FRANK BEETON reports on important bus news from overseas.
Late in 2009 we reported on the competition staged the previous year by London’s mayor, Boris Johnson, for the design of a new double-decker bus for the British capital.
The objective was to find a layout that would replicate the success of the iconic AEC Routemaster, which served London with distinction from 1959 to 2005 and to take over from several generations of more recent double-deck and articulated single-deck replacements that were less than popular with the travelling public.
One of the two-person-operated Routemaster’s prime features was its open rear platform, which allowed passengers to hop on or off easily and quickly, but this could not be replicated in more modern single-operator designs. The design brief for the 2008 competition had included requirements for an open rear entrance, along with disabled access and green technology.
The joint winners of the £25 000 first prize in the 2008 competition were sports car manufacturer Aston Martin (working with architects Foster and Partners) and bus, coach and truck designers, Capoco Design. Both winning proposals were subsequently passed on to bus manufacturers, which were invited to tender their final detailed designs for consideration by the British capital’s public transport service authority, Transport for London.
Northern Ireland-based Wrightbus was declared the successful tenderer on 23 December 2009 and the company set to work on interpreting and developing elements of the competition-winning designs into a practical application. Its final design surprisingly featured no less than three entrances, including the required open rear loading platform, and was unveiled in May 2010.
The Wrightbus design, developed in conjunction with Heatherwick Studio, is certainly striking and includes a number of interesting features. Dimensions are 11,2 m x 2,55 m x 4,4 m, with a seating capacity of 62 and provision for 25 standing passengers, plus one wheelchair bay. The entrances are positioned at the extreme front (opposite the driver), immediately behind the set-back front axle and at the rear nearside corner. These are complemented by two staircases leading to the upper deck – one opposite the central entrance and the other in the traditional rear offside corner position. Both staircases are well illuminated by adjacent transparent panels which have been cleverly integrated into the styling of the vehicle. The rear platform can be closed at off-peak times, allowing the bus to be operated by one person when passenger loads are reduced.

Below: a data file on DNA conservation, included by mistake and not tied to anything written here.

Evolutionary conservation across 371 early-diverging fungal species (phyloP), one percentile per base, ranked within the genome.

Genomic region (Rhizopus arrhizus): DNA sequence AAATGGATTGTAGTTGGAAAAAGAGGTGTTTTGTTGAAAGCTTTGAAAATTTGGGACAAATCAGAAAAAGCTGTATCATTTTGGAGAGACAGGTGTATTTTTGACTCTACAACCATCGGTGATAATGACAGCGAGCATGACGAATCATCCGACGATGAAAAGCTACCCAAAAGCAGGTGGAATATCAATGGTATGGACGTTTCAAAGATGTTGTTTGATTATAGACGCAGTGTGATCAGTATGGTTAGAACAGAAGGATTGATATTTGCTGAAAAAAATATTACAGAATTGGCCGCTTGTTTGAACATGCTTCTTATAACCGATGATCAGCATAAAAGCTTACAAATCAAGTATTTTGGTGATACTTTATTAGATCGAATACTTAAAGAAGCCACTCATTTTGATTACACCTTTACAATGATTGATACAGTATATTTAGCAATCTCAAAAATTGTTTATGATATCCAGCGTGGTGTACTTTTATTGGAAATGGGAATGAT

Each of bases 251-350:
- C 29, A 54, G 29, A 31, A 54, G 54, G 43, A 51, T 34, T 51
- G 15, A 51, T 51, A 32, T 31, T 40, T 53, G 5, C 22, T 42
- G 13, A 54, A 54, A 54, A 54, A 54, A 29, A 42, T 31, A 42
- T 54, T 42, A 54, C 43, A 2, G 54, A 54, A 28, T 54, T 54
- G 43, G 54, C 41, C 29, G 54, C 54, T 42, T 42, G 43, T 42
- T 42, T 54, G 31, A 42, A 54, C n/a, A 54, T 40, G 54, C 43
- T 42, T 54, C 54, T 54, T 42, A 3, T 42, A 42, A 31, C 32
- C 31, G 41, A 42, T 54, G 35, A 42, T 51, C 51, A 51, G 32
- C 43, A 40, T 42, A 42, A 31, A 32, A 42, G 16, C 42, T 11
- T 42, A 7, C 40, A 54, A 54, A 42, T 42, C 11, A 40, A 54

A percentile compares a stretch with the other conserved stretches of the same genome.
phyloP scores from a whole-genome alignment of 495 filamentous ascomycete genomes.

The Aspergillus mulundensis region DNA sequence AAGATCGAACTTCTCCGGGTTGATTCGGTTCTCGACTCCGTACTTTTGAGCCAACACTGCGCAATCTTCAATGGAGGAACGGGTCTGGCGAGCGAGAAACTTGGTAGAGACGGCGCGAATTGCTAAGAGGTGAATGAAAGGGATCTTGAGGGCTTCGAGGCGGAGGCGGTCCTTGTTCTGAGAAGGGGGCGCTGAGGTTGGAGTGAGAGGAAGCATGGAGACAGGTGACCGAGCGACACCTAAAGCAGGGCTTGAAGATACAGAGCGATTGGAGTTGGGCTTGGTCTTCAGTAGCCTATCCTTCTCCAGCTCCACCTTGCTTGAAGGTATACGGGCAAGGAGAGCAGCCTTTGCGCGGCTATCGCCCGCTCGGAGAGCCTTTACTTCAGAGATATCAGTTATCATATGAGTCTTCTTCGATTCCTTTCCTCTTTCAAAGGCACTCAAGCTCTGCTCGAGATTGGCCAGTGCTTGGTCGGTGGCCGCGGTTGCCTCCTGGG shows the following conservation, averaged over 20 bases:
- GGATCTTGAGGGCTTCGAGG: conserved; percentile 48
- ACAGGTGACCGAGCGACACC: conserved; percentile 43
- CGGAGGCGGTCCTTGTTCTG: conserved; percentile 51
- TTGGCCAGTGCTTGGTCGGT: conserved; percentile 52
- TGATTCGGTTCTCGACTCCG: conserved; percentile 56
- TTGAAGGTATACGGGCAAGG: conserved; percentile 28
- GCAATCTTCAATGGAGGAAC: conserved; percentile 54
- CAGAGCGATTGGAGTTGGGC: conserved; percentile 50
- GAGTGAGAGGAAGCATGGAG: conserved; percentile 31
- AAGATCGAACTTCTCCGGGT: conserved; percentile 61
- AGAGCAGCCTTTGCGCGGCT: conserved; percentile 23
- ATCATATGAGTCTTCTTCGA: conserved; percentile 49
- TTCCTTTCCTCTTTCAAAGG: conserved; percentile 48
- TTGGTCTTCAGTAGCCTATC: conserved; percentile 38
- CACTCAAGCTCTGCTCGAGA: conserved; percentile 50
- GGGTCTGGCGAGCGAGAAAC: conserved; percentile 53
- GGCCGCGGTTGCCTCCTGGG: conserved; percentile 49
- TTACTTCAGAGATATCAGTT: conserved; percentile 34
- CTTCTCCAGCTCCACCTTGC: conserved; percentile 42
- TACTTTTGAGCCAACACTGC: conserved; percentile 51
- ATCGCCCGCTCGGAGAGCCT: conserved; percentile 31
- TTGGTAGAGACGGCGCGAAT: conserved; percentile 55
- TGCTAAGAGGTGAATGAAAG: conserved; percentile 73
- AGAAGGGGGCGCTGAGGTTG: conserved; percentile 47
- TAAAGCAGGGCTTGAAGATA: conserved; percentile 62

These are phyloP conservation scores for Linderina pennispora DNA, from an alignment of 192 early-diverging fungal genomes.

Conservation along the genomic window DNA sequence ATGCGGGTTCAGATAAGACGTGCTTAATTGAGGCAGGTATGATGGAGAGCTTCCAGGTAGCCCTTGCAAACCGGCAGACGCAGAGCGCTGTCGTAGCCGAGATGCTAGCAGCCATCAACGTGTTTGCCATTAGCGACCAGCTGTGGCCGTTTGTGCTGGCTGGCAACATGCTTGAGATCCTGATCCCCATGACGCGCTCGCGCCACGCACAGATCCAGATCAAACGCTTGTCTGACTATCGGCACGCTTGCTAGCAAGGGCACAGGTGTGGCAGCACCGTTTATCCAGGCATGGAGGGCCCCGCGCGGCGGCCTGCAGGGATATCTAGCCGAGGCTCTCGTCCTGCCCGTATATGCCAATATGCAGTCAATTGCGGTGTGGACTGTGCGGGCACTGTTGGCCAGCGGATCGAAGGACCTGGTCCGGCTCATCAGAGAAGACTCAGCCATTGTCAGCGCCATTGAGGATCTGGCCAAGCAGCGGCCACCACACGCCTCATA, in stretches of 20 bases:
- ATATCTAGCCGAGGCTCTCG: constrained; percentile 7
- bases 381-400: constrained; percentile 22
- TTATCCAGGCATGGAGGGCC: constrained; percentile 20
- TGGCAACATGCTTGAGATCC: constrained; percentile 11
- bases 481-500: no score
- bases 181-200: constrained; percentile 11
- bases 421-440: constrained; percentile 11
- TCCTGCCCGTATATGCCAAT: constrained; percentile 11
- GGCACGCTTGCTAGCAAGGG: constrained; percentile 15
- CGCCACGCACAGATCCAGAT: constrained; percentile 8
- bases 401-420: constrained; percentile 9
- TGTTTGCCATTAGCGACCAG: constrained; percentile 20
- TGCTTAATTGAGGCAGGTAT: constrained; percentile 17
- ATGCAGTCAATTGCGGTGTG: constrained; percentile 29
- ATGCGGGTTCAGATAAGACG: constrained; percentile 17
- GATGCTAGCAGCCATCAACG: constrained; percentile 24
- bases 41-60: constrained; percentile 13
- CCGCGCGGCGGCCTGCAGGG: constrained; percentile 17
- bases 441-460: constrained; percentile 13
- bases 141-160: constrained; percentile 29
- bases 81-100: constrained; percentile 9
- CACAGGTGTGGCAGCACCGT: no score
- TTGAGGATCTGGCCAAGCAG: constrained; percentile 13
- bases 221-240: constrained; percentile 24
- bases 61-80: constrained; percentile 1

The published technical specification of the bus includes a diesel-electric hybrid drive system made up of a high-performance, low-emission diesel engine driving a generator to sustain a lithium-phosphate battery pack. This, in turn, provides power to electric drive motors.
Regenerative braking is also employed to return recovered kinetic energy to the battery pack. In the absence of any published detailed layout, it can be assumed that the hybrid system is of the “series” type, with no mechanical connection between the engine and the drive axle, and it appears most likely that mobility is enabled by individual rear wheel motors, rather than through a live rear portal-type axle with shaft drive from one electric motor.
The presence of cooling vents, at the offside rear and between decks above the rear loading platform, suggest that these are the most likely locations for the diesel engine and battery pack, respectively.
It has been reported that development of the new design will cost £7-million, but the unit cost is expected to work out at around £300 000 when orders are finally placed for several hundred buses.
This project has its critics, who have branded it “an exercise in vanity” by Boris Johnson. But the mayor certainly appears to be fully committed to the project and a running engineering prototype is currently under test, with the first trial unit expected to be delivered before the end of this year. Production units are planned to follow during the course of 2012.